Our existential context is a microbial matrix. We are continually learning more about how critically important the vast microbial populations everywhere are, not only bacteria but also fungi, viruses, and all the others.
Forms of life are not bad or good; we exist in all our co-evolved complexity, a vast matrix of intertwining life-forms at different scales, interacting, mutually coexisting, and feeding off one another, in ways we are just beginning to recognise.
Mutual coexistence, however perceived (or not), shapes cultural evolution, and since prehistoric times people have learned to work with invisible life forces, such as bacteria and fungi, in the context of fermented foods and beverages, as well as agricultural methods, fibre arts, animal husbandry, and more.
Human cultures around the world have recognised the invisible force of fermentation in mystical ways, as reflected in the gods and goddesses and mythical figures, and the stories and ritual ceremonies found in diverse traditions. There is even speculation that Amerindian healers may have perceived microbes and guided Western science to investigate their role.
But only with increasingly sophisticated tools have we begun to witness and comprehend the complexity of the ecosystems upon, within, and all around us.
From Antonie van Leeuwenhoek’s 17th Century descriptions of animalcules, via Louis Pasteur’s 19th Century innovations in microbial identification and isolation, to modern DNA sequencing and a multitude of new microscopy technologies, we have been able to grasp more clearly, as well as see more vividly, the brilliant diversity of life.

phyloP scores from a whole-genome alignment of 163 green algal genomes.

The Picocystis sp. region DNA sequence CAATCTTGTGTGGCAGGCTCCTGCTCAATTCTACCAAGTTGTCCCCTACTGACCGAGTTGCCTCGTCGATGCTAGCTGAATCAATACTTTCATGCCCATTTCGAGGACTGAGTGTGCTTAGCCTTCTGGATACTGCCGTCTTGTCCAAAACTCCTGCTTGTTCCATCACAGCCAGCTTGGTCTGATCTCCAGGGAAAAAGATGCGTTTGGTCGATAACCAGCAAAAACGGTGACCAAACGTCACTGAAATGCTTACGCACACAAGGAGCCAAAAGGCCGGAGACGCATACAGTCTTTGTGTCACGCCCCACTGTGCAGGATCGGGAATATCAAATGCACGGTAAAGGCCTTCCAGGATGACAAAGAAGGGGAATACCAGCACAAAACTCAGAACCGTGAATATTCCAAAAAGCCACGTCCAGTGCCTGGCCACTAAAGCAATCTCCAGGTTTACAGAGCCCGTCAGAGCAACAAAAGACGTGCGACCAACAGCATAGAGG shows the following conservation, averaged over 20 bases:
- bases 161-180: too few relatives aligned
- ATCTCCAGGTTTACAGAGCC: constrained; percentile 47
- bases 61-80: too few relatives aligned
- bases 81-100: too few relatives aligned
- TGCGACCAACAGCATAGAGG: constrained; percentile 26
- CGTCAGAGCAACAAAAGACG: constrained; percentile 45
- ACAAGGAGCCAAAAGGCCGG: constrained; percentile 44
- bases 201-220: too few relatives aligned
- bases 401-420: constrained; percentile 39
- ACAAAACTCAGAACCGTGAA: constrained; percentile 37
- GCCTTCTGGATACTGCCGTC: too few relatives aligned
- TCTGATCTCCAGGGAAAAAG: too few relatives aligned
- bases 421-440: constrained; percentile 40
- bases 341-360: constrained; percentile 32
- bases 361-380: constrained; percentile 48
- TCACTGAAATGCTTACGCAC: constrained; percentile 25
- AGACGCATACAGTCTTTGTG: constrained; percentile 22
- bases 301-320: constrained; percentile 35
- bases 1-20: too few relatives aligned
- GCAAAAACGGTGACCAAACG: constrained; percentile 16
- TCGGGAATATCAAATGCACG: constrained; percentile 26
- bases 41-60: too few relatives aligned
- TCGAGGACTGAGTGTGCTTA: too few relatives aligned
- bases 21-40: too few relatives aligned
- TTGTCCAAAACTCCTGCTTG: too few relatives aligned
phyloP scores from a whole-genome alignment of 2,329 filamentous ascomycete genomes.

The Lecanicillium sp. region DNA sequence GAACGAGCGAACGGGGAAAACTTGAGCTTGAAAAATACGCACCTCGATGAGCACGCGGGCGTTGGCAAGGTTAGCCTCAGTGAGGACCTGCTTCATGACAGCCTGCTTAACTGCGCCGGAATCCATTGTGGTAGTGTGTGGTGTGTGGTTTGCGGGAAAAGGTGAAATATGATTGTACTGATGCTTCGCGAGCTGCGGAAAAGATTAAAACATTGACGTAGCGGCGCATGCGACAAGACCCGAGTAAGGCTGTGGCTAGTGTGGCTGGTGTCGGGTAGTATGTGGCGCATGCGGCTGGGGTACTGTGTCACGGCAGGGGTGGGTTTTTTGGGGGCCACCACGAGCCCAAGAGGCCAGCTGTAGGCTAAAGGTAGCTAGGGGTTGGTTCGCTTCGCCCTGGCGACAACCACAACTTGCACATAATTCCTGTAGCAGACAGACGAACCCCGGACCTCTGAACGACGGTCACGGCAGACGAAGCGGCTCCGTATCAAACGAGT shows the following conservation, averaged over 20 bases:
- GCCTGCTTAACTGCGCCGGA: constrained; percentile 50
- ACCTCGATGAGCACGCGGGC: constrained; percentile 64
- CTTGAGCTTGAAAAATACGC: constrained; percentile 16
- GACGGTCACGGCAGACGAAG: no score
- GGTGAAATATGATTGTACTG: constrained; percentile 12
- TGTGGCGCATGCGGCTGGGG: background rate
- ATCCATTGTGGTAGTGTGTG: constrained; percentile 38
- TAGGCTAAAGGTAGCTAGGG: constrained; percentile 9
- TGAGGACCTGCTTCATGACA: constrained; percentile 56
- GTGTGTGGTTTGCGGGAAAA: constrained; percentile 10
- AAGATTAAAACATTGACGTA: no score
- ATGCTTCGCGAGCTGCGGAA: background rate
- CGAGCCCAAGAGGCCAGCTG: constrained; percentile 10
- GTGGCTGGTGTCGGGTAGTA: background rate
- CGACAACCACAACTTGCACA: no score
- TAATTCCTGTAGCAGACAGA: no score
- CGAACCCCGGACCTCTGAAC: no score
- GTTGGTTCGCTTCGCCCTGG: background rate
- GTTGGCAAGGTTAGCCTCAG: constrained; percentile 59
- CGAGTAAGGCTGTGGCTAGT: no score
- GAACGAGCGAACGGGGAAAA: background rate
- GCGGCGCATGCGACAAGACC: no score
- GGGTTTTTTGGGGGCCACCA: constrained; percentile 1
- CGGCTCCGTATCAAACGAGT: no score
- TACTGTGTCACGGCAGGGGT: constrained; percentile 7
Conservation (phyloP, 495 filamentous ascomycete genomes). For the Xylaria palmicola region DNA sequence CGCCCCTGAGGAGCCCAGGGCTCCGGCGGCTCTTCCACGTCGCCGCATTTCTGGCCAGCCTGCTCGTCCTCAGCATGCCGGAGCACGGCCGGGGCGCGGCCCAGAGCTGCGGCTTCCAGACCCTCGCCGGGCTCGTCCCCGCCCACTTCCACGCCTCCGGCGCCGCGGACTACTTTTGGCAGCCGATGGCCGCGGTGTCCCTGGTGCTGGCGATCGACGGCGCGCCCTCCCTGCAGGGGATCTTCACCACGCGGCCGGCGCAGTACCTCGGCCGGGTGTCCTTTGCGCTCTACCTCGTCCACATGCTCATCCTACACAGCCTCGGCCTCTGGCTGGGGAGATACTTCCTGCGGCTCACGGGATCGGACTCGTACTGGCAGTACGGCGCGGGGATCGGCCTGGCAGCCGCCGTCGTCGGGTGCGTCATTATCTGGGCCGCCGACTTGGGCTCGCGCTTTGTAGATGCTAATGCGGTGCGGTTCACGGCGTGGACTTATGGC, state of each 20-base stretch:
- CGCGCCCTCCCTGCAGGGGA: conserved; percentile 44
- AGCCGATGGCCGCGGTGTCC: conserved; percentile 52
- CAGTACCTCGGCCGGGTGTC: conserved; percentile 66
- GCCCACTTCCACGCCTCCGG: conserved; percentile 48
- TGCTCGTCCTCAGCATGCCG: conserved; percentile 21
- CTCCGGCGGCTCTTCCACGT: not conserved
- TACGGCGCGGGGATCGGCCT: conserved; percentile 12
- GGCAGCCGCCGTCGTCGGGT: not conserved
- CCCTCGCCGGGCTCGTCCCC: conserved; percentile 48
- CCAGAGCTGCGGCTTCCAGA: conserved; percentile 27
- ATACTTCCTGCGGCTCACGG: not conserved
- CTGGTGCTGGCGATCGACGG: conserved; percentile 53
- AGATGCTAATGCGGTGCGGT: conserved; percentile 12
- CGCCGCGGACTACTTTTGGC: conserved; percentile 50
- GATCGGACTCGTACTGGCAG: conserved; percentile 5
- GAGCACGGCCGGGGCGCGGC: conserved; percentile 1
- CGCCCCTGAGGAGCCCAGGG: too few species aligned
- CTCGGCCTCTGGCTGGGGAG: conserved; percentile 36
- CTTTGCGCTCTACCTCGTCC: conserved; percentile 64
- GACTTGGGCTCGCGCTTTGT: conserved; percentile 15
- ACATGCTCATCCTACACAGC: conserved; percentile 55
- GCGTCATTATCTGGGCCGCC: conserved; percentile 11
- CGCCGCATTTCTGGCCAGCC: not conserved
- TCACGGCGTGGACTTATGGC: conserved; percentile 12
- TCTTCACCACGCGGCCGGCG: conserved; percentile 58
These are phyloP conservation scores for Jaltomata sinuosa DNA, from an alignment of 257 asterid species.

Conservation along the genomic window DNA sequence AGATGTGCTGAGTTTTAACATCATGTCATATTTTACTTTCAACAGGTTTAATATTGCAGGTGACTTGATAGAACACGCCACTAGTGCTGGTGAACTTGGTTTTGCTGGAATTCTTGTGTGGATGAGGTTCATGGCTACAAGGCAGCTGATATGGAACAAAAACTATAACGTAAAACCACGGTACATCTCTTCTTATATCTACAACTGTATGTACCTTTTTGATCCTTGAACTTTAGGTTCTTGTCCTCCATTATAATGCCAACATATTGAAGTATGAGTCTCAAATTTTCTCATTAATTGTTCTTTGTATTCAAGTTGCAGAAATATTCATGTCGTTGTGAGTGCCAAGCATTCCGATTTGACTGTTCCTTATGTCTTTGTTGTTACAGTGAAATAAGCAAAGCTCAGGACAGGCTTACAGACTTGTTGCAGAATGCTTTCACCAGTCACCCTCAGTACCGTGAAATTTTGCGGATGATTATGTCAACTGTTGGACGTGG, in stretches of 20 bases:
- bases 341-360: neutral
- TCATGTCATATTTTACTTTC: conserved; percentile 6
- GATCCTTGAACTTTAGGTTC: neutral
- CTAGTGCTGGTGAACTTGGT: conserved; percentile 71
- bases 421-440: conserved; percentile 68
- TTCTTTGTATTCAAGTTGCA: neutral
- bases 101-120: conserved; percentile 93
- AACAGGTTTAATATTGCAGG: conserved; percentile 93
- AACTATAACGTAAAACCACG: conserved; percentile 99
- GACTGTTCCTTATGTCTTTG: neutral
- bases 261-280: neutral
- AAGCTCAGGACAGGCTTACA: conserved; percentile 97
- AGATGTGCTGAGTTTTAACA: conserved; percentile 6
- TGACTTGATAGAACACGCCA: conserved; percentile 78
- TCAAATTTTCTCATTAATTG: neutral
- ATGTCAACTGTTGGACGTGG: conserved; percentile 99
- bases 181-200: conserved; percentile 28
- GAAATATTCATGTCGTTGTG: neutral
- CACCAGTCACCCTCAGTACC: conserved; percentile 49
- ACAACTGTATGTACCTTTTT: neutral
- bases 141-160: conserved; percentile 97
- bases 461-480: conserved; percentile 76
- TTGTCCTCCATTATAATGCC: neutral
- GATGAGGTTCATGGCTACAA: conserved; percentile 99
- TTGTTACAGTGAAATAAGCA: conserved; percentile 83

Stemming from my broader obsession with all things fermented, I have developed a passion for photographing fermented foods and beverages in order to see and share their remarkable and awe-inspiring beauty.
Sometimes I shoot close-ups of especially vigorous bubbles or interesting surface textures. Sometimes I use a stereoscope, also known as a dissecting microscope, which is not quite as powerful as a slide microscope but has a big advantage in simplicity: Instead of having to prepare a slide, I can just place a sample of food under it and focus on the food at different depths, revealing different elements. With filamentous fungi such as koji and tempeh, as well as with random leftover food that gets mouldy, the images captured by the stereoscope can be gorgeous and dramatic.
Unfortunately, the stereoscope’s relatively limited level of magnification and resolution does not render bacteria visible. I have taken photos through my home microscope of slides prepared from various ferments, and bacteria are clearly visible but at fairly low resolution.
I’ve been extremely fortunate to have been able to access a scanning electron microscope with much greater magnification and incredible resolution, thanks to helpful collaboration with the Fermentation Sciences program and the Interdisciplinary Microanalysis and Imaging Center at Middle Tennessee State University.
Because these images do not use light, they do not convey colour, so for the book we have taken some liberties in colourising them.
These images are not meant to illustrate anything in particular, except for the sheer beauty and complexity of microbial structures and communities. Seeing them takes us far from absolute boundaries and rigid categories.
They force us to reconceptualise. You could say they make us ferment.
Check out some of our other image galleries
- Boxing Weevil scoops top Bug Photography Prize
- The fascinating world of sea slugs
- Slime Moulds: The puzzle solvers without brains
Fermentation as Metaphor by Sandor Ellix Katz is out now (£20.00, Chelsea Green Publishing).